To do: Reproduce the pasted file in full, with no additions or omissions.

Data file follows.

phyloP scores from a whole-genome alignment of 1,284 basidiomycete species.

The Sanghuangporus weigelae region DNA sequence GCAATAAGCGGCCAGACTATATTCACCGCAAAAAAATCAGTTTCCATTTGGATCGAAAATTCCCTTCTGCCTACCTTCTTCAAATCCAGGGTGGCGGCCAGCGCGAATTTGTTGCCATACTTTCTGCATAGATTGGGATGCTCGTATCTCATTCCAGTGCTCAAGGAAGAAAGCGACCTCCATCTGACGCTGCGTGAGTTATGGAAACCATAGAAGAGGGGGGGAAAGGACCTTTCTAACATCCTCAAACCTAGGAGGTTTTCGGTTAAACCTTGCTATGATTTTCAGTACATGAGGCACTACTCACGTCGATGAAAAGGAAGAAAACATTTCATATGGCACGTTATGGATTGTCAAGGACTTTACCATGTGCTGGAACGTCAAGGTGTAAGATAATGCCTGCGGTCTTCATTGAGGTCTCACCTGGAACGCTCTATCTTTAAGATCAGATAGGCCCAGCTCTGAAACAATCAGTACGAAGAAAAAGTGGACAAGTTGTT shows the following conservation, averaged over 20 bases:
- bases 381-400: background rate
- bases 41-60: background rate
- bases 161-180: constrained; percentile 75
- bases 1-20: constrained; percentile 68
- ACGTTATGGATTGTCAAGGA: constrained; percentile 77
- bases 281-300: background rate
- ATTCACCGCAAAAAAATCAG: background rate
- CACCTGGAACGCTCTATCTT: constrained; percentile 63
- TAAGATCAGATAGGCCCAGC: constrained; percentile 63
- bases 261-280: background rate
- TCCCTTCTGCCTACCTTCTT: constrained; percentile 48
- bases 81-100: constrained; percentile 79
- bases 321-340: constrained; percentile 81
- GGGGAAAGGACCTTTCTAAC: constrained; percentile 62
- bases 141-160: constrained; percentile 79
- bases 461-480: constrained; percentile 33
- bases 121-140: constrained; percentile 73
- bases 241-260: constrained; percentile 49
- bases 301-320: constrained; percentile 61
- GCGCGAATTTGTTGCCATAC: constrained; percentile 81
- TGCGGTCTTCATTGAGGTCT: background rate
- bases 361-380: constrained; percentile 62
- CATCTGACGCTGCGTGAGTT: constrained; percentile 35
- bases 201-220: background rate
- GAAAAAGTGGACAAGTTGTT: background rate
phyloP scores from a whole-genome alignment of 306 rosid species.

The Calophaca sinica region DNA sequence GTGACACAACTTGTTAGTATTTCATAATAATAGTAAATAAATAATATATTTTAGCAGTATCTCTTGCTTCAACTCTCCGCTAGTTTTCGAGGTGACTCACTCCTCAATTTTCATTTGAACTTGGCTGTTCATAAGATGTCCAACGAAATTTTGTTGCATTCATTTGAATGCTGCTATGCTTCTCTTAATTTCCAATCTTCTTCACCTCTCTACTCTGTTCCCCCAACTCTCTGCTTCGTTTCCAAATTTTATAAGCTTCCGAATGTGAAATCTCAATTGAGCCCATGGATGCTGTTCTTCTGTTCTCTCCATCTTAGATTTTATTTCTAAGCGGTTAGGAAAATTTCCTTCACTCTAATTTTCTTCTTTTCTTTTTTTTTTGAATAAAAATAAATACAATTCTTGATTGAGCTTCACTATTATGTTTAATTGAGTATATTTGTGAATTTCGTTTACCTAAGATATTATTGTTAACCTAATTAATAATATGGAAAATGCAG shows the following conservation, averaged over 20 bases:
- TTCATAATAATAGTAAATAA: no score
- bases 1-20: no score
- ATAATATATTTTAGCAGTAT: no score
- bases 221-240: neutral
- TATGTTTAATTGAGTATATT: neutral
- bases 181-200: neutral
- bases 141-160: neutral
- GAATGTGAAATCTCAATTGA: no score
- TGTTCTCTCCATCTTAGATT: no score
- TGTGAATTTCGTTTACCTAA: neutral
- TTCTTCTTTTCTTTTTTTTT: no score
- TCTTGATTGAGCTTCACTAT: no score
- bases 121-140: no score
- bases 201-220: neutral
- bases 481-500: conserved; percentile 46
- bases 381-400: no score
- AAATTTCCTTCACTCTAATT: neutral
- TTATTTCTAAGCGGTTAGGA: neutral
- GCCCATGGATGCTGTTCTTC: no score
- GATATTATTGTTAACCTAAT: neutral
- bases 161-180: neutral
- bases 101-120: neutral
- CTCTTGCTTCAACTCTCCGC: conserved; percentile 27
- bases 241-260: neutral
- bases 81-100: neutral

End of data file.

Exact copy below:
phyloP scores from a whole-genome alignment of 1,284 basidiomycete species.

The Sanghuangporus weigelae region DNA sequence GCAATAAGCGGCCAGACTATATTCACCGCAAAAAAATCAGTTTCCATTTGGATCGAAAATTCCCTTCTGCCTACCTTCTTCAAATCCAGGGTGGCGGCCAGCGCGAATTTGTTGCCATACTTTCTGCATAGATTGGGATGCTCGTATCTCATTCCAGTGCTCAAGGAAGAAAGCGACCTCCATCTGACGCTGCGTGAGTTATGGAAACCATAGAAGAGGGGGGGAAAGGACCTTTCTAACATCCTCAAACCTAGGAGGTTTTCGGTTAAACCTTGCTATGATTTTCAGTACATGAGGCACTACTCACGTCGATGAAAAGGAAGAAAACATTTCATATGGCACGTTATGGATTGTCAAGGACTTTACCATGTGCTGGAACGTCAAGGTGTAAGATAATGCCTGCGGTCTTCATTGAGGTCTCACCTGGAACGCTCTATCTTTAAGATCAGATAGGCCCAGCTCTGAAACAATCAGTACGAAGAAAAAGTGGACAAGTTGTT shows the following conservation, averaged over 20 bases:
- bases 381-400: background rate
- bases 41-60: background rate
- bases 161-180: constrained; percentile 75
- bases 1-20: constrained; percentile 68
- ACGTTATGGATTGTCAAGGA: constrained; percentile 77
- bases 281-300: background rate
- ATTCACCGCAAAAAAATCAG: background rate
- CACCTGGAACGCTCTATCTT: constrained; percentile 63
- TAAGATCAGATAGGCCCAGC: constrained; percentile 63
- bases 261-280: background rate
- TCCCTTCTGCCTACCTTCTT: constrained; percentile 48
- bases 81-100: constrained; percentile 79
- bases 321-340: constrained; percentile 81
- GGGGAAAGGACCTTTCTAAC: constrained; percentile 62
- bases 141-160: constrained; percentile 79
- bases 461-480: constrained; percentile 33
- bases 121-140: constrained; percentile 73
- bases 241-260: constrained; percentile 49
- bases 301-320: constrained; percentile 61
- GCGCGAATTTGTTGCCATAC: constrained; percentile 81
- TGCGGTCTTCATTGAGGTCT: background rate
- bases 361-380: constrained; percentile 62
- CATCTGACGCTGCGTGAGTT: constrained; percentile 35
- bases 201-220: background rate
- GAAAAAGTGGACAAGTTGTT: background rate
phyloP scores from a whole-genome alignment of 306 rosid species.

The Calophaca sinica region DNA sequence GTGACACAACTTGTTAGTATTTCATAATAATAGTAAATAAATAATATATTTTAGCAGTATCTCTTGCTTCAACTCTCCGCTAGTTTTCGAGGTGACTCACTCCTCAATTTTCATTTGAACTTGGCTGTTCATAAGATGTCCAACGAAATTTTGTTGCATTCATTTGAATGCTGCTATGCTTCTCTTAATTTCCAATCTTCTTCACCTCTCTACTCTGTTCCCCCAACTCTCTGCTTCGTTTCCAAATTTTATAAGCTTCCGAATGTGAAATCTCAATTGAGCCCATGGATGCTGTTCTTCTGTTCTCTCCATCTTAGATTTTATTTCTAAGCGGTTAGGAAAATTTCCTTCACTCTAATTTTCTTCTTTTCTTTTTTTTTTGAATAAAAATAAATACAATTCTTGATTGAGCTTCACTATTATGTTTAATTGAGTATATTTGTGAATTTCGTTTACCTAAGATATTATTGTTAACCTAATTAATAATATGGAAAATGCAG shows the following conservation, averaged over 20 bases:
- TTCATAATAATAGTAAATAA: no score
- bases 1-20: no score
- ATAATATATTTTAGCAGTAT: no score
- bases 221-240: neutral
- TATGTTTAATTGAGTATATT: neutral
- bases 181-200: neutral
- bases 141-160: neutral
- GAATGTGAAATCTCAATTGA: no score
- TGTTCTCTCCATCTTAGATT: no score
- TGTGAATTTCGTTTACCTAA: neutral
- TTCTTCTTTTCTTTTTTTTT: no score
- TCTTGATTGAGCTTCACTAT: no score
- bases 121-140: no score
- bases 201-220: neutral
- bases 481-500: conserved; percentile 46
- bases 381-400: no score
- AAATTTCCTTCACTCTAATT: neutral
- TTATTTCTAAGCGGTTAGGA: neutral
- GCCCATGGATGCTGTTCTTC: no score
- GATATTATTGTTAACCTAAT: neutral
- bases 161-180: neutral
- bases 101-120: neutral
- CTCTTGCTTCAACTCTCCGC: conserved; percentile 27
- bases 241-260: neutral
- bases 81-100: neutral